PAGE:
Recently, space science scientists from National Space Science Center (NSSC) and University of Science and Technology in China (USTC) analyzed the energy transformation between two Coronal Mass Ejections (CMEs) after their collision based on three-dimensional (3D) numerical simulation. It is the first time such endeavor has ever been made.
Though CMEs are magnetized fully ionized gases, a recent observational study of a 2008 November CME collision event suggested that their behaviors in the heliosphere resemble that of elastic balls, and their collision is probably super-elastic. Yet, still its validity is doubtable, as the result was obtained based on the remote imaging data from STEREO spacecraft and highly ideal assumptions.
"A numerical simulation may favor us validating the possibility of CMEs’ super-elastic collision”, said SHEN Fang, Prof. at State Key Laboratory of Space Weather.
The research group including Prof. SHEN Fang and Prof. FENG Xueshang from State Key Laboratory of Space Weather, NSSC, therefore conducted 3D magnetohydrodynamic simulations based on an observed collision of two CMEs in 2008. Comparing a simulated inelastic collision with a simulated super-elastic collision, they found out that the super-elastic collision matches more closely with the observations and the kinetic energy gained in the collision was about 3-4%.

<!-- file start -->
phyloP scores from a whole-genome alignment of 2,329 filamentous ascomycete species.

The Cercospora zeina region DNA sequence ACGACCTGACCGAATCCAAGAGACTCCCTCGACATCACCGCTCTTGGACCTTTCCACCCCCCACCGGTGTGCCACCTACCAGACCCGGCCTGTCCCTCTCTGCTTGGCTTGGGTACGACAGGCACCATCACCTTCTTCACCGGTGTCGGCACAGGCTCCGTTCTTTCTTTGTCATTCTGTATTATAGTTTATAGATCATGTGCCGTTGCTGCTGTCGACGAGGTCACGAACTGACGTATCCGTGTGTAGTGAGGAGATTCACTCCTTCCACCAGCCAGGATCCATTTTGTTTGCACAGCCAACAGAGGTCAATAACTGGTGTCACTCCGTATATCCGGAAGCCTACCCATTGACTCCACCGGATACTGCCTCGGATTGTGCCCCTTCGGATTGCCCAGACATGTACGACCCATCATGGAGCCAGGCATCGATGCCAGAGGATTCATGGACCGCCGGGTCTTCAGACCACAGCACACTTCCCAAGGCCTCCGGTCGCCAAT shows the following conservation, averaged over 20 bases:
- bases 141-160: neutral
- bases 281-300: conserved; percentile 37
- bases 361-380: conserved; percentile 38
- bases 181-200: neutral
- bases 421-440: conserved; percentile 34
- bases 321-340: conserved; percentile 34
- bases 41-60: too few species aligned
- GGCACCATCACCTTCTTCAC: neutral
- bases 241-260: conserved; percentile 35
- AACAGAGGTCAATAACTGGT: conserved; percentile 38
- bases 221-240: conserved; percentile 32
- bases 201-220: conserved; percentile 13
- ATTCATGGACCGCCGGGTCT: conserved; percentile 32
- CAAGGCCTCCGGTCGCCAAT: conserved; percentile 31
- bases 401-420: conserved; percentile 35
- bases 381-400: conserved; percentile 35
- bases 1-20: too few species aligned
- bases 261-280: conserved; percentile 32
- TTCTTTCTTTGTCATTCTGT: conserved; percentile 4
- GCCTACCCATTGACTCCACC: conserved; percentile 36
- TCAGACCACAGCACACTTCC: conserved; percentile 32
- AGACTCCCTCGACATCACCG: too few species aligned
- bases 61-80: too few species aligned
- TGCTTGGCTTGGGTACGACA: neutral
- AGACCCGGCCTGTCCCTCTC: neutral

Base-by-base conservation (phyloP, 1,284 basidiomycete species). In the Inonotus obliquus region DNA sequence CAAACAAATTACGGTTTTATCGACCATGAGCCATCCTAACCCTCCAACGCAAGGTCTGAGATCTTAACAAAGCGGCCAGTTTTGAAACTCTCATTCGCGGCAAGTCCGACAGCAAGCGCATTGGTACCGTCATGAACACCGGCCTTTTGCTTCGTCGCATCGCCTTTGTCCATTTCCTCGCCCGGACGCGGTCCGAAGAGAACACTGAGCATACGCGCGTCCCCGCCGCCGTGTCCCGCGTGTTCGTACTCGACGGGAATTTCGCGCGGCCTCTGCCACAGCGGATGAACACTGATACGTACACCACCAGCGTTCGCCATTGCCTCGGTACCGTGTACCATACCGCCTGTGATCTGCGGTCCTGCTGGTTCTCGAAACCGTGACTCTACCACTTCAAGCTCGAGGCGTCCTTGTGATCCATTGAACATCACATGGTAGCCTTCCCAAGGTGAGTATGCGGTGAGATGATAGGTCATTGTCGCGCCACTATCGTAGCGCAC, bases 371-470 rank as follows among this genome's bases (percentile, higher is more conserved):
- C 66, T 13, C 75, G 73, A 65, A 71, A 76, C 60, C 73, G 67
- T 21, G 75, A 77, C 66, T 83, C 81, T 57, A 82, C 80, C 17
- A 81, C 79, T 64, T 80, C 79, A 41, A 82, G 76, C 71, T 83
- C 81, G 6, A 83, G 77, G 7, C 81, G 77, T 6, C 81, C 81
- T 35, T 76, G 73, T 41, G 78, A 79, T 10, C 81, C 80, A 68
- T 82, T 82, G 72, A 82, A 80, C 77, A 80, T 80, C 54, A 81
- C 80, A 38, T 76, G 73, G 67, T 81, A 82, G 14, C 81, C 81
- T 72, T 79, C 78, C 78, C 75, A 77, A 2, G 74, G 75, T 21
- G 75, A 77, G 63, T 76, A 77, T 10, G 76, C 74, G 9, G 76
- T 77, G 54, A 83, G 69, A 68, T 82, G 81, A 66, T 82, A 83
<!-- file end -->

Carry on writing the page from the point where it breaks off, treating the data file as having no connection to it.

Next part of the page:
The study demonstrated that CME collisions can be super-elastic. Figure 1 shows the 3D view of the radial velocity distribution at the beginning of the collision. Partial regions with radial velocity equal to 450 and 600 km/s are displayed for clarity. The CMEs can be recognized through the superimposed node-shaped magnetic field lines.
The research entitled Could the collision of CMEs in the heliosphere be super-elastic? Validation through three-dimensional simulations was published as cover article on Geophysical Research Letters (GRL) (Volume 40, Issue 8), doi:10.1002/grl.50336, 2013. It was also chosen as one of American Geophysical Union (AGU)’s “Research Spotlights" published on the back page of Eos, AGU's weekly newspaper.
Fig.1: 3D representation of the CMEs at the beginning of collision (Image by NSSC)
Fig.2: cover page of Geophysical Research Letters, Volume 40, Issue 8.(Image by GRL)
State Key Laboratory of Space Weather, National Space Science Center